Today, June 6, is the 71st anniversary of the Normandy landings. See the Wikipedia article for an overview. Arthur Seltzer, who was there, describes his experiences.
Don Sensing points out that success was by no means assured: the pivot day of history.
Two earlier Photon Courier posts: before D-day, there was Dieppe and transmission ends.
See Bookworm’s post from 2012, and Michael Kennedy’s photos from 2007
A collection of D-day color photos from Life Magazine
Neptunus Lex: The liberation of France started when each, individual man on those landing craft as the ramp came down – each paratroop in his transport when the light turned green – made the individual decision to step off with the only life he had and face the fire.
The Battle of Midway took place from June 4 through June 7, 1942. Bookworm attended a Battle of Midway commemoration event in 2010 and also in 2011: Our Navy–a sentimental service in a cynical society.
See also Sgt Mom’s History Friday post from last year.
General Electric remembers the factory workers at home who made victory possible. Also, women building airplanes during WWII, in color and the story of the Willow Run bomber plant.
Update: a very interesting piece on the radio news coverage of the invasion
10 thoughts on “Remembering”
Updated to include a very interesting piece on the radio news coverage of the invasion
The author also says:
“We’ve thrown the youth of the nation to war across the globe many times since that day. Would those that gave all look at America today and do it all over again?”
Good booK: Citizen Soldiers
Other good books by Stephen Ambrose include Undaunted Courage and Path Between the Seas.
The Ricochet piece is fascinating.
I did another one today. Not much different from the other although I added a link to SLA Marshall’s account of the first wave.
Interminable funeral today for Beau Biden. It makes me wonder if Joe is going to run.
American Digest: a walk across a beach in Normandy
My mother quit college in 1942 when she learned her fiancée had been killed in North Africa. She went to work at the Midwestern airport nearby installing various parts into B-24’s en route to Europe. The plane crews landed for fuel and sleep, coming from the west coast on the way to the east coast and then England.
She spoke of the unbearable tension when they heard the invasion was underway, the relief when it became clear they had secured the beachhead, and the near-hysterical reaction from audiences some time later when newsreel footage from D-Day and later was shown in theaters. People were screaming, in tears, singing and applauding, until the entire theater was in an uproar. Many theaters showed several newsreels back to back because the audiences couldn’t get enough of the images of our troops.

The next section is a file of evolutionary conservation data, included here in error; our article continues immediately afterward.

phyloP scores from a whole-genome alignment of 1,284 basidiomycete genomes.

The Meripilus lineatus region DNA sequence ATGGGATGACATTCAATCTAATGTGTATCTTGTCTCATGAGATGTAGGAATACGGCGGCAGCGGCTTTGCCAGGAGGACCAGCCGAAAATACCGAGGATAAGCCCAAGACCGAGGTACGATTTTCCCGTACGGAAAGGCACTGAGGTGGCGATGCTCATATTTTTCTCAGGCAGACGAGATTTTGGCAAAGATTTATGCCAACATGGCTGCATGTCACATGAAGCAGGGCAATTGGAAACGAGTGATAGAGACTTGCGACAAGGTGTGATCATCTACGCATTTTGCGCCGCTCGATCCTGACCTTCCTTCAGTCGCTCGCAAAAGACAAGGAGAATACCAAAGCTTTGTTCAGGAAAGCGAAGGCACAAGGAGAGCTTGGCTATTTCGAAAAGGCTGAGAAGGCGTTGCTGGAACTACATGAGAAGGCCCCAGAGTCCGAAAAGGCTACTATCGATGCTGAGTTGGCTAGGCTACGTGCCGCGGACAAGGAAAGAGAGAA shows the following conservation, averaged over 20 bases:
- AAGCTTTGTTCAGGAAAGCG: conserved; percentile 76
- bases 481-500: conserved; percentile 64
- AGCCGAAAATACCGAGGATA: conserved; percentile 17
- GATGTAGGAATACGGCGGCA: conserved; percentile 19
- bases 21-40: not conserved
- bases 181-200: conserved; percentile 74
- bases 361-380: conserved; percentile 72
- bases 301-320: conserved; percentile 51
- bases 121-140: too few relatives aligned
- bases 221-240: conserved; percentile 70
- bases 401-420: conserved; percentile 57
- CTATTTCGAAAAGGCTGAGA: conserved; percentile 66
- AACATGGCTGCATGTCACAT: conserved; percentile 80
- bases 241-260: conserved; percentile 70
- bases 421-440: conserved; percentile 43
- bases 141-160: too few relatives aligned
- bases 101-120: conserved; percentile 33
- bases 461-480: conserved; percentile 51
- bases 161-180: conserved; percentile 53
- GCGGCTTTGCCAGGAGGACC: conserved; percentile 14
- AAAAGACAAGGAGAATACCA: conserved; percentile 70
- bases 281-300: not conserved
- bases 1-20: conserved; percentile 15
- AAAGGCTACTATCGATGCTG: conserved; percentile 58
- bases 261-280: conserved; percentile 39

I doubt I will ever see such solidarity of our society in my lifetime, but I haven’t given up all hope. I do fear, however, the magnitude of the incident that would be sufficient to inspire that feeling again.
Reagan speaking about the Boys of Pointe du Hoc.
Let us never forget that peace and freedom must be constantly defended.
One should keep in mind that it was the Russians made this possible.
D day was not really a sideshow but if you run the numbers it comes close.
Nobody argues that the Russians did not play a major role. I had a bit of a debate at PJ Media where what I thought were unrealistic arguments were made.
Could the Russians have beaten the Germans without our invasion ? Probably although they might well have ended with an armistice. The Russians’ supply lines were getting longer and longer. Would we have kept feeding the Russians supplies and equipment if they had begun to take over Europe beyond the German borders ? Probably not.
Had we not invaded, for whatever reason, we probably would have focused on the Japanese and won that campaign sooner.
What would have happened after that is anyone’s guess.
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